“Oscar Barnack, inventor of the Leica, developed it as a small, compact camera that could be carried on hikes and holidays” — Leica, Landscapes, and the Rangefinder

I must admit, given a choice, most photographers would probably not choose to shoot landscapes with a rangefinder camera. At this point, I will admit that I am talking about a Leica – the superb 60MP Leica M11, to be precise.

First things first, the Leica M series is thought by most to be a little quirky and a bit of a throwback to the pre-single lens reflex era. It is also considered to be, by many, more of a street photographer’s camera. Well, here’s a funny thing, Oscar Barnack, inventor of the Leica, developed it as a small, compact camera that could be carried easily and discreetly on hikes and holidays. The fact that it became a favorite of the photojournalist is another story.

Captured at 15 secs, f/16, ISO64 with a 50mm lens (Image credit: Jeremy Walker)

I must admit, I pondered long and hard about shooting landscapes with the Leica rangefinder. After all, framing accuracy is not going to be absolute using illuminated guidelines in the viewfinder, although it is a good starting point. At least there is also a bright and sharp screen on the rear of the camera for fine-tuning. I did buy the optional electronic viewfinder that slides into the accessory shoe for my original M10, but found I hardly used it.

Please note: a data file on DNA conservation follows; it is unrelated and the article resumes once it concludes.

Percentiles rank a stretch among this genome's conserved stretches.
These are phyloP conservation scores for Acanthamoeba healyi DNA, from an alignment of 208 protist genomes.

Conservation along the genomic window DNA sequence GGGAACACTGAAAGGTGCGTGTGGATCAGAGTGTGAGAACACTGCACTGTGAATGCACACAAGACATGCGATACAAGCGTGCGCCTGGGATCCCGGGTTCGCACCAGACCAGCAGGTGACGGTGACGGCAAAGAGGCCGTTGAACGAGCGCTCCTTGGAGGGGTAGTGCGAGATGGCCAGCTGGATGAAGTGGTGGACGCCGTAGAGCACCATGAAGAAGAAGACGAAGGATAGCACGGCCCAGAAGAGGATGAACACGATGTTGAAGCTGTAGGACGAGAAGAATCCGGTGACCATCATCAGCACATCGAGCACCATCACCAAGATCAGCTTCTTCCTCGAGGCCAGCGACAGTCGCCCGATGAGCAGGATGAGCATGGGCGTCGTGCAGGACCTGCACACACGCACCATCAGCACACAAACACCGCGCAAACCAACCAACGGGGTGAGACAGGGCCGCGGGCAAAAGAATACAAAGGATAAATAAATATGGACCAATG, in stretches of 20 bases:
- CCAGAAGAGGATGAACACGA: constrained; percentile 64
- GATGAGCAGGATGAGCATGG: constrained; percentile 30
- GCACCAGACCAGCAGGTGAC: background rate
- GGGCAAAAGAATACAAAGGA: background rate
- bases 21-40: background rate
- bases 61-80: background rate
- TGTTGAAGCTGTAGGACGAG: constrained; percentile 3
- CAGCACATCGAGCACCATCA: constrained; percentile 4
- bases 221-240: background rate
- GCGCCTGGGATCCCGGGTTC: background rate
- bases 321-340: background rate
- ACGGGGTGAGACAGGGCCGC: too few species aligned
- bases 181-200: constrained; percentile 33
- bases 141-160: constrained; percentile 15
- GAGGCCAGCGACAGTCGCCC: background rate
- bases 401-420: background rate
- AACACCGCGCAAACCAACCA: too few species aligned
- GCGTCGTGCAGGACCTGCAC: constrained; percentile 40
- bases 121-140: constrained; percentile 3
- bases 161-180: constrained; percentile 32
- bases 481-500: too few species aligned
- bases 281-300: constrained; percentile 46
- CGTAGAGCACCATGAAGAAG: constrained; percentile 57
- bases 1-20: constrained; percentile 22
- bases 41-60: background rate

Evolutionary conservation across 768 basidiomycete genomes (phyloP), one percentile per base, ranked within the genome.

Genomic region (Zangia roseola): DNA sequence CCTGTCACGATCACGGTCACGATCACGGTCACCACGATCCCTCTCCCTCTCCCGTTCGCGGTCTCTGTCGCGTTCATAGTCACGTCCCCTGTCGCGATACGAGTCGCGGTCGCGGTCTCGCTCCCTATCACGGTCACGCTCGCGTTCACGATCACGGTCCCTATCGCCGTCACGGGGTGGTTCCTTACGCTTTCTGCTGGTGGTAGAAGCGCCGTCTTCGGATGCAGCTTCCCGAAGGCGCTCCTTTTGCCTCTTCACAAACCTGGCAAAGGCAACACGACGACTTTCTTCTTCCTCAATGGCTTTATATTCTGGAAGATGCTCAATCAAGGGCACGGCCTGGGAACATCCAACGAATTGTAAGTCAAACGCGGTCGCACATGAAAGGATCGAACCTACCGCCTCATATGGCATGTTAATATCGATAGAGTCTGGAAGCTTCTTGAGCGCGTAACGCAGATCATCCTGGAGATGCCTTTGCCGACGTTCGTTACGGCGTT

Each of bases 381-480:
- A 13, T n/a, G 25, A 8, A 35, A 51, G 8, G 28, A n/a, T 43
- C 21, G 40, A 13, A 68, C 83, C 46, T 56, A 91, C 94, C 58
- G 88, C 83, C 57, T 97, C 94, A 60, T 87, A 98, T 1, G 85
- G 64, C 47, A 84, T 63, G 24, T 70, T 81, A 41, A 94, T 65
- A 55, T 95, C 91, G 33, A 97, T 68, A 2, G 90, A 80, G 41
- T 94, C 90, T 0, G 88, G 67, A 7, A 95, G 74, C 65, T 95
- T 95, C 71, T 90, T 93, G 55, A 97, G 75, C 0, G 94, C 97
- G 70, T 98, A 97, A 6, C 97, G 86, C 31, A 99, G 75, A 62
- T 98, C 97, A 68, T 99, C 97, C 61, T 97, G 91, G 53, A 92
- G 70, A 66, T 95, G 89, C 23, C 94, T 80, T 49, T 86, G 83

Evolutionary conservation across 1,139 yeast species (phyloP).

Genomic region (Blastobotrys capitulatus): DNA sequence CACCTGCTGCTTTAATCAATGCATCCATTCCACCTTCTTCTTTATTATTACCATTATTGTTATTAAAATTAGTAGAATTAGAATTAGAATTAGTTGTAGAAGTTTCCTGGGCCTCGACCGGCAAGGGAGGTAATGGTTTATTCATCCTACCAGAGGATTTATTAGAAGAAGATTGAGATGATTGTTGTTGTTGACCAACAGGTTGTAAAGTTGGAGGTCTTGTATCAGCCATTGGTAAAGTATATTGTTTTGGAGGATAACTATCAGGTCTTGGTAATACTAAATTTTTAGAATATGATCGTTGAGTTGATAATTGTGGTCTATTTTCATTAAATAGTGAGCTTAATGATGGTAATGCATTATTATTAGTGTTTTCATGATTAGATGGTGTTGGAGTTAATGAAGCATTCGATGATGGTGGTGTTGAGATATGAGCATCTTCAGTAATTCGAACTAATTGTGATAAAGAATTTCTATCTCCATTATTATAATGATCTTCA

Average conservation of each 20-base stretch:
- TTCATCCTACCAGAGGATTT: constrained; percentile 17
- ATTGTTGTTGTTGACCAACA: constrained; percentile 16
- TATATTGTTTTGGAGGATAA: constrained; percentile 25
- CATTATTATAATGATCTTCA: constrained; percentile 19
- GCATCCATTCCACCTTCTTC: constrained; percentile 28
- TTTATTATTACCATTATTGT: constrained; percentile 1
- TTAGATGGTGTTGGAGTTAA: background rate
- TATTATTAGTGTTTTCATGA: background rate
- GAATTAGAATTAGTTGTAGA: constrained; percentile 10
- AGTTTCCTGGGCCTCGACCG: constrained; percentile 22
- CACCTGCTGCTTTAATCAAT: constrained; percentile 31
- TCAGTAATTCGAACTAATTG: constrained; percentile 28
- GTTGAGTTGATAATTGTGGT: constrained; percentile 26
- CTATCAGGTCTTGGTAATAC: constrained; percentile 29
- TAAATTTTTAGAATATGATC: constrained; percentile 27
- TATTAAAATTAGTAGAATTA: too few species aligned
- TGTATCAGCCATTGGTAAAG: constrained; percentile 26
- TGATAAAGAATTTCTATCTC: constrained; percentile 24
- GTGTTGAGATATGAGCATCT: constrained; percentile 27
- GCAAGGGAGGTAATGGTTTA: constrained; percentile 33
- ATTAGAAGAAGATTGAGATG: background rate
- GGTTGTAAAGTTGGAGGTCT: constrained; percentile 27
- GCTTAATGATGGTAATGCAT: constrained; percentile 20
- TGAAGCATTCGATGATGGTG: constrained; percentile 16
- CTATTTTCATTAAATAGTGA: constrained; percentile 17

The lenses are all manual focus (do you really need autofocus for shooting a landscape?) but the image on the rear screen will jump to 100% when the focus ring is rotated, which can be helpful, and of course, there is focus peaking, which I often use. However, I still am a huge fan of the split screen focusing patch in the viewfinder – again, quirky on a modern camera but also very effective.

Captured at 5 secs, f/16, ISO64, 21mm focal length with the Leica M11 (Image credit: Jeremy Walker)

One of the main worries with switching to the Leica rangefinder system is perhaps the lens choice – or, more accurately, the lack of choice. When I was a Nikon user, I was able to call on lenses such as the 14-24mm, 24-70mm, and 70-200mm, all in one camera bag, with an assortment of other lenses (often left at home) such as tilt shift, fisheye, and super telephoto. 

Leica sells prime lenses from 21mm through to 135mm for its M-series rangefinder cameras, along with a couple of close-up macro lenses. The choice is not huge, but do you really need every single millimeter of every single zoom lens? I don’t. I looked at what I was shooting and what focal lengths I used the most, and found I was looking at the world roughly through a 35mm or 50mm viewpoint. I now have a 21mm, 35mm, 50mm, and a 90mm, and guess what – 75% of my work is with the 35mm and 50mm lenses.

Captured at 1/125 sec, ISO100, 21mm focal length (Image credit: Jeremy Walker)

Another big quirk shooting landscapes with the rangefinder is that, when you use graduated filters – or any filters or polarizers – you cannot see them through the viewfinder. You must use the rear screen or optional electronic viewfinder. In fact, the optical viewfinder gets substantially blocked by the filter holder I use – a bit frustrating at times, but it’s not an insurmountable problem.


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